Dr Abdus Salam was and is until now the only Pakistani scientist who won the Nobel Prize. Due to the religious beliefs he was born into, even after being acclaimed as one the greatest scientists of the world, he was not invited to speak to most universities in Pakistan. The reason cited was that his speech on his subject may cause turmoil in the ranks of students and faculty because he does not share the same faith as the majority does. His epitaph also had to be rewritten. The man who wore a Sherwani, Shalwar Kurta and a pag while receiving the prize among suit-clad men, died unhappy because of the way he was treated by the people he thought were his own.
Faiz Ahmed Faiz, the arch poet whose poetry after his death is even read, sung and enjoyed by the next generations of those who hated him, was awarded the Lenin Prize. He was made to spend four years in prison and eight years in exile. He was called a communist who professed atheistic ideas. His books were removed from some government libraries.
Dr Akhtar Hameed Khan, a recipient of Ramon Magsaysay Award and seen as the father of people-centred community development in Pakistan and now Bangladesh and considered one of the visionaries and pioneers in his subject across the world, had to fight trumped-up blasphemy charges when he was more than eighty years old.
He was termed profane and misguided. Malala comes after them, much after them. She has met the same fate at your hands. You have kept the tradition of bigotry and intolerance alive. Think, my friends!
3. Why do you see people making worthwhile contribution to art, sciences, public service as villains and those providing entertainment by participating in spectator sports as heroes? Mind you, I am not just talking about Imran Khan as some of you might reckon. It is also about the Shahid Afridis and Kamran Akmals of this world. People contributing to a sport that is played in a dozen out of two hundred countries are the real heroes and those contributing to universal knowledge have to be castigated, criticised and rejected?
4. Coming to my fellow country women and men in our diaspora in the west who think Malala is working against the interests of Pakistan and Islam, may I ask them why they have not chosen to seek citizenship in a Muslim-majority country ever? Those who go abroad to study, why do they seldom consider going to a Muslim country for higher studies or specialised professional education? Their cousins here who are left behind queue up in hundreds if not thousands, outside western embassies – North American, European or Australian – to get a visa. So many of them would blatantly lie to get through and then leave no stone unturned to get the citizenship. Who gives all of you the moral authority to issue certificates of patriotism and right beliefs to those serving Pakistan?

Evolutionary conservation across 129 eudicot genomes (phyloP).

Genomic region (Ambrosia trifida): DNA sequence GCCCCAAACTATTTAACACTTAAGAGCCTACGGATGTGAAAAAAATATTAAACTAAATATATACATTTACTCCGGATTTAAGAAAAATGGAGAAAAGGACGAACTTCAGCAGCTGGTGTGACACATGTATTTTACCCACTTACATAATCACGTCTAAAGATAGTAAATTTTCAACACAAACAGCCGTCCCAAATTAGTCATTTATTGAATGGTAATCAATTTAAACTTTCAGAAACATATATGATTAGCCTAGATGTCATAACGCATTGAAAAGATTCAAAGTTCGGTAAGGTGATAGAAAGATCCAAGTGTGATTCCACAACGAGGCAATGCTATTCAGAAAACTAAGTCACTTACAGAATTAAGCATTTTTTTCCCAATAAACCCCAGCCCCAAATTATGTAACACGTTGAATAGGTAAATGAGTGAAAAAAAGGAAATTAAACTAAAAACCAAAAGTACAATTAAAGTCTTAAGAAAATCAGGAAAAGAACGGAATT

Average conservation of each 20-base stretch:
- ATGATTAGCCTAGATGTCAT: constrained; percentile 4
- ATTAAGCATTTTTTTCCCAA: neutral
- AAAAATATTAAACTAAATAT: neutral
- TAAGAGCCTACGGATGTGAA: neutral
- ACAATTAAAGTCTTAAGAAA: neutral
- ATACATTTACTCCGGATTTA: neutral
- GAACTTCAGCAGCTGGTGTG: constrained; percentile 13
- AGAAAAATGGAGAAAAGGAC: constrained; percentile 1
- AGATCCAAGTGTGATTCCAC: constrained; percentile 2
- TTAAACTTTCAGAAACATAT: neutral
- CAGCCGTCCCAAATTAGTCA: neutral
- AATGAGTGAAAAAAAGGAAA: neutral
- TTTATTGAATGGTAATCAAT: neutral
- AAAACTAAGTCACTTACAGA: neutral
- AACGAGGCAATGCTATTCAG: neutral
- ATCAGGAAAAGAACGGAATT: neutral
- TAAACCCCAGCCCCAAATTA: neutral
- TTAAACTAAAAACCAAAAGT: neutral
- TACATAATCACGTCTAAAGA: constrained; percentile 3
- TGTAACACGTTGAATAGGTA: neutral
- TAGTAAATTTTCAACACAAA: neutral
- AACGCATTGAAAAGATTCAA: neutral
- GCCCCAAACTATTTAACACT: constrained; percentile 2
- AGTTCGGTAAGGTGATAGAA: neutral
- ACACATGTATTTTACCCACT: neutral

5. It is an obligation for Muslim women and men to become literate and numerate and seek education. It is obligatory for us to learn from any possible sources of information, knowledge and wisdom. What have we done to that end as a state, society and individuals? How many world class scientists, philosophers, artists, writers, social scientists, historians, anthropologists, economists, sociologists, etc. have we produced? What contribution have we made as Muslims or as Pakistanis in the last 66 years to collective human knowledge, wisdom and technology?
I reiterate in this space once again that the power supply, computer and keyboard I am using to write this, the software for typing this up, the internet connection which will help me send this piece to my editor sitting a thousand miles away in a fraction of a second, all are someone else’s inventions. My people have not discovered or invented a fraction of what was discovered and invented over the last few centuries.
Please think and try to answer these questions. I rest my case.
Harris Khalique is a poet and author based in Islamabad.